[Marxism] Sociobiologist banned from Rutgers over threats to another professor

Louis Proyect lnp3 at panix.com
Fri May 3 06:22:18 MDT 2013

(This is an example of *real* threats of violence in academia.)

Chronicle of Higher Education May 3, 2013
Prominent Scholar Was Banned From Rutgers Campus
In fracas over charges of fraud, the accuser was penalized for 
threatening behavior

By Christopher Shea

A long-simmering feud between the prominent evolutionary theorist Robert 
Trivers and a colleague at Rutgers University took a strange turn last 
month, when Mr. Trivers revealed that he had been banned from the New 
Brunswick campus for five months last year for violent and threatening 

He says the accusations were trumped up, prompted by his efforts to 
bring an alleged academic fraud to light. Mr. Trivers says he was 
allowed back on the campus last fall, provided that he stay at least 20 
feet from the office of a colleague he'd argued with.

In "Fraud at Rutgers," an angry post on his Web site last month, he 
explicitly contrasted his treatment with that of the men's basketball 
coach, Mike Rice, who—at first—received a mere three-game suspension 
when the university became aware of his beaning players with basketballs 
and shouting slurs at them. (Mr. Rice was subsequently fired, in April.)

"Rutgers turns a blind eye to real violence by its basketball coach but 
uses its antiviolence policy to harass a professor with no violent 
tendencies but who is acting as a whistle-blower," Mr. Trivers wrote.

Lee Cronk, the anthropology professor from whose office Mr. Trivers has 
been banned, says that when Mr. Trivers confronted him in March 2012, he 
felt genuinely disturbed. The university declined to comment on the 
subsequent investigation, which—according to documents provided by Mr. 
Trivers in which he responded to the charges—found a pattern of violent 
or threatening behavior by Mr. Trivers.

The professor's reference to whistle-blowing opens the door to a complex 
saga of academic infighting, one that involves both substantive and 
personal issues. Since 2008, Mr. Trivers has contended that one of his 
six co-authors on a 2005 paper, "Dance Reveals Symmetry Especially in 
Young Men," published in Nature, had doctored the data, leading to a 
bogus result.

That researcher, William M. Brown, a statistical specialist and onetime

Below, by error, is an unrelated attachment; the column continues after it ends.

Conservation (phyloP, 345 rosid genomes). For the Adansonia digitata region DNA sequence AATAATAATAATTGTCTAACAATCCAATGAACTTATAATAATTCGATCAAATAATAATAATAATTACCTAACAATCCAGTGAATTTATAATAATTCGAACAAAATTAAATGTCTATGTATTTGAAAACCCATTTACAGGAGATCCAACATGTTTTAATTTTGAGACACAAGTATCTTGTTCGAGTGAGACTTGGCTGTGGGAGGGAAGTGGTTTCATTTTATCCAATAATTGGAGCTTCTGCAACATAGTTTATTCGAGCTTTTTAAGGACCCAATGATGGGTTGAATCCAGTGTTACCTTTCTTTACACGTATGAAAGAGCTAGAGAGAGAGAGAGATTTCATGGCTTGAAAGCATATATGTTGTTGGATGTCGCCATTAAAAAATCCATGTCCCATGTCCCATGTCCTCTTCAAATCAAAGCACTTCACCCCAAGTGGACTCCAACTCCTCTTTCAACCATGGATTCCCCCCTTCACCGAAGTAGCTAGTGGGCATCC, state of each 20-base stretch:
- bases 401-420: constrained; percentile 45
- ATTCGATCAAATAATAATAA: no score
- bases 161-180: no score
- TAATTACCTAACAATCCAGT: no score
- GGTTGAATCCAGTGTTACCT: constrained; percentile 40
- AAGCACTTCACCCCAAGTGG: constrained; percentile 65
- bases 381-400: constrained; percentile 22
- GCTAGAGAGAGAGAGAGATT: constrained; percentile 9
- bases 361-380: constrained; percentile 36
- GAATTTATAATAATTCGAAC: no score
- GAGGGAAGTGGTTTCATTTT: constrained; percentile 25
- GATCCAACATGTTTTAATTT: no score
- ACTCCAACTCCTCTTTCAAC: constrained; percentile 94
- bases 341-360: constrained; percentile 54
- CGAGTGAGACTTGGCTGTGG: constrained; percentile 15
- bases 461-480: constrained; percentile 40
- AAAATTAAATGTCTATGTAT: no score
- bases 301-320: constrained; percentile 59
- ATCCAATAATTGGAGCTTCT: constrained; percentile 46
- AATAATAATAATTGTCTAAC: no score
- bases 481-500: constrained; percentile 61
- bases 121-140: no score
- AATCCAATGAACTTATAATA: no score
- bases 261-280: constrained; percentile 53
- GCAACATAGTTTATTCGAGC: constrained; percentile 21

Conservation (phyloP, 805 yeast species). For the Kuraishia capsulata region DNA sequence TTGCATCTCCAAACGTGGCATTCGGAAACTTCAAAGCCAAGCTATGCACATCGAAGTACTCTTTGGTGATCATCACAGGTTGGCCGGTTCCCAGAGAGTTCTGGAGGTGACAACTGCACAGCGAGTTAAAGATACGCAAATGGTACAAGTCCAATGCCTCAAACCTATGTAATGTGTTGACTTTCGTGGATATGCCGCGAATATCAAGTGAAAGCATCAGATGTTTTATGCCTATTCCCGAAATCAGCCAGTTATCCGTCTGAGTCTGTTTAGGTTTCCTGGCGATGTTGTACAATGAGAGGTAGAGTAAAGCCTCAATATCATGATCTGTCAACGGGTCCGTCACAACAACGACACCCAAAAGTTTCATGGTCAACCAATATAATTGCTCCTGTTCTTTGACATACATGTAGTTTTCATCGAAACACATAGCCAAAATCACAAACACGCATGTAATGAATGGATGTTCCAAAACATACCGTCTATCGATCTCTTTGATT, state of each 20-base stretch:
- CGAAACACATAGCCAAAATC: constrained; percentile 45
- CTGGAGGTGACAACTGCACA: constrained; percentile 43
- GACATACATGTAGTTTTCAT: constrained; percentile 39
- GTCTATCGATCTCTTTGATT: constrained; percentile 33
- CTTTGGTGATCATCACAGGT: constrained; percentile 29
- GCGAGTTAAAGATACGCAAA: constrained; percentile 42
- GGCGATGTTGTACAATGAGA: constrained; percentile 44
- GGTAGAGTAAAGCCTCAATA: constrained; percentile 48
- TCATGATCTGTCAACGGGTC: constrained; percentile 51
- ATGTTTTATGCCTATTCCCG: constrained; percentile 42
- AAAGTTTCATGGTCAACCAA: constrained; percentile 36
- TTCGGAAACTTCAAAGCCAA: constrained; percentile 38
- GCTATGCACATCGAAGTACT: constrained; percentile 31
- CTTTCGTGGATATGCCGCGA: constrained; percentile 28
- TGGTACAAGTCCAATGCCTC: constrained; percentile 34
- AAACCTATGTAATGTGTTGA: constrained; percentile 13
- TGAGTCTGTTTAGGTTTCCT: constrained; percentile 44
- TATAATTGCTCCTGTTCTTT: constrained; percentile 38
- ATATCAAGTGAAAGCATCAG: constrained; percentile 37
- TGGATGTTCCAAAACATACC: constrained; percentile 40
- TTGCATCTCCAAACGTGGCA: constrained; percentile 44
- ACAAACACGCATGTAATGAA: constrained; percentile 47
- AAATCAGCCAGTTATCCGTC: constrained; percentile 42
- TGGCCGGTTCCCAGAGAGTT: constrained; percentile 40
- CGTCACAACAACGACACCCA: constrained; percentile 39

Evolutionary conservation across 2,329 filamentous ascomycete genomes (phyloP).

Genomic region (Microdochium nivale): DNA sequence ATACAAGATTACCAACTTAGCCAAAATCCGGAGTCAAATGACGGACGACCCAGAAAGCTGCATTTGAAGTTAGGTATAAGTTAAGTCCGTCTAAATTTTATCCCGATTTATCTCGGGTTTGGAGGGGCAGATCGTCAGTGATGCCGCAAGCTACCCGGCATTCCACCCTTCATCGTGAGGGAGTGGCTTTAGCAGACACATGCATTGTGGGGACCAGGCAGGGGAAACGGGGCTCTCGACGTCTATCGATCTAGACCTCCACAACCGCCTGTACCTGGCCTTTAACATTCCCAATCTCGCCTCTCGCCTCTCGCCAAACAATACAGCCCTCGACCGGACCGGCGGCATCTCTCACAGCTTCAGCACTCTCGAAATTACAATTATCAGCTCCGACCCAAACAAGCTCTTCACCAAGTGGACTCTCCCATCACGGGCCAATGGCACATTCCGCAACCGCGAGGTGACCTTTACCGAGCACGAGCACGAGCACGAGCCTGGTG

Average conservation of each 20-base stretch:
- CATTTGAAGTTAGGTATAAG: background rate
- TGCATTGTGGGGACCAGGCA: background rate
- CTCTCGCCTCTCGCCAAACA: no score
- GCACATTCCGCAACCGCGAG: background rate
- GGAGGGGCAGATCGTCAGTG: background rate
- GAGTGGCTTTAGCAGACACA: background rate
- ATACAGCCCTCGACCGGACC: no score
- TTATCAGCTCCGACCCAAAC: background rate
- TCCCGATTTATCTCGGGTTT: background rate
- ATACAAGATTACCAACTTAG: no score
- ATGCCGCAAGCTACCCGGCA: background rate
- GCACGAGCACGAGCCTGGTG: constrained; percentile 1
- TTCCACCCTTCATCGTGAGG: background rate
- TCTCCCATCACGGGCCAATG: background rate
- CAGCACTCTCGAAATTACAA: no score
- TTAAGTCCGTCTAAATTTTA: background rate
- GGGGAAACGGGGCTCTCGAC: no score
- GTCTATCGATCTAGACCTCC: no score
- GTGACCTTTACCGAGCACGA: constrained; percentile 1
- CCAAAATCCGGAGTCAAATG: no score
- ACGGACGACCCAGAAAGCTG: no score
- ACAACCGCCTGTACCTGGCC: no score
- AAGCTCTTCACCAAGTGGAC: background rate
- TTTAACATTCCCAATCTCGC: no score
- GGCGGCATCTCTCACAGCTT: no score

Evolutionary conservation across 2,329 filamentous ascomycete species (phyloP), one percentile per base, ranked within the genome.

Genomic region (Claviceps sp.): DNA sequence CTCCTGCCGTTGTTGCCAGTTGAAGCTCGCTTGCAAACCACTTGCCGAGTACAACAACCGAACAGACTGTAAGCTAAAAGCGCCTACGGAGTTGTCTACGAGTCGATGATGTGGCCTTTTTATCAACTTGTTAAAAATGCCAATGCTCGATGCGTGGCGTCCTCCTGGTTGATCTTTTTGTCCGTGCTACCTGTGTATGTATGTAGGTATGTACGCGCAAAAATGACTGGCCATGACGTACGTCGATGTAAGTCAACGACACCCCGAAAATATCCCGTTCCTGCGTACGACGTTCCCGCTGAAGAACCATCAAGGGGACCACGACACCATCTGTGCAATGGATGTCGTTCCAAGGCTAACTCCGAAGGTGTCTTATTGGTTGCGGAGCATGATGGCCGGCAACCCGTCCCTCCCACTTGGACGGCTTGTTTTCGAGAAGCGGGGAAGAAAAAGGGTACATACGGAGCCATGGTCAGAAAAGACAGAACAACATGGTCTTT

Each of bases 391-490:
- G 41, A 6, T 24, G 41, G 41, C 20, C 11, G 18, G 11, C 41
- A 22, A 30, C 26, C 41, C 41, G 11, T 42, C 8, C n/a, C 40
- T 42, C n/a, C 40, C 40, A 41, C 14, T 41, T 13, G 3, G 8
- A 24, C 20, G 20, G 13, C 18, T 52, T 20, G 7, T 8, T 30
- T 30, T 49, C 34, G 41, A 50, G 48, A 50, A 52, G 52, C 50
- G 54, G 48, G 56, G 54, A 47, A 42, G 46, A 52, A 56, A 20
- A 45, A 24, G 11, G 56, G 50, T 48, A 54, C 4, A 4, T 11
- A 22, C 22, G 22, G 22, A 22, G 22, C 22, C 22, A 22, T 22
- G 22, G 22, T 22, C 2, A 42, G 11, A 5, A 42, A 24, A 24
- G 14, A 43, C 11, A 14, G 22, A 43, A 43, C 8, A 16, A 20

Rutgers postdoc who left the university in 2005, now teaches at the 
University of Bedfordshire, in England. Mr. Cronk was another co-author, 
and he and Mr. Trivers had disagreed about how the case should be 
pursued, with Mr. Trivers pushing for a retraction and a declaration of 
fraud, and Mr. Cronk apparently defending Mr. Brown and the paper. Mr. 
Cronk says that only on Mr. Trivers's side did what might have remained 
an intellectual exchange turn into a bitter feud.

Out of frustration that Nature would not retract the paper, Mr. Trivers 
in 2009 self-published, with two new co-authors, a short book, Anatomy 
of a Fraud, making the case against Mr. Brown's work. The book, however, 
was little noticed, and the original paper continues to be cited.

In April 2012, more than two years after the university started an 
investigation of the matter, a Rutgers committee largely upheld Mr. 
Trivers's view of the paper: "Substantial (clear and convincing) 
evidence exists that research fraud has occurred in several areas," it 
concluded, rejecting defenses mounted by Mr. Cronk and Mr. Brown.

"The university sinned in resisting revealing the fraud for as long as 
possible," says Mr. Trivers.

Nature has not responded. A spokeswoman for the journal says it does not 
comment on debates over potential or pending retractions. Rutgers 
reported its findings to the National Science Foundation, which had paid 
for the study. Both Mr. Brown and Mr. Cronk said they would not comment 
on the methodological debate until an NSF review was completed.
Office Flare-Up

The dispute over the Nature paper erupted at Rutgers last March, after 
the committee issued its report, in an encounter in Mr. Cronk's office. 
According to documents provided by Mr. Trivers, university officials 
established the following: "When [Mr. Cronk] asked [Mr. Trivers] to send 
an e-mail and leave his office, Professor Trivers refused to leave and 
started yelling at his colleague, at one point referring to him as a 
'punk.'" Mr. Trivers "continued to yell" even as Mr. Cronk threatened to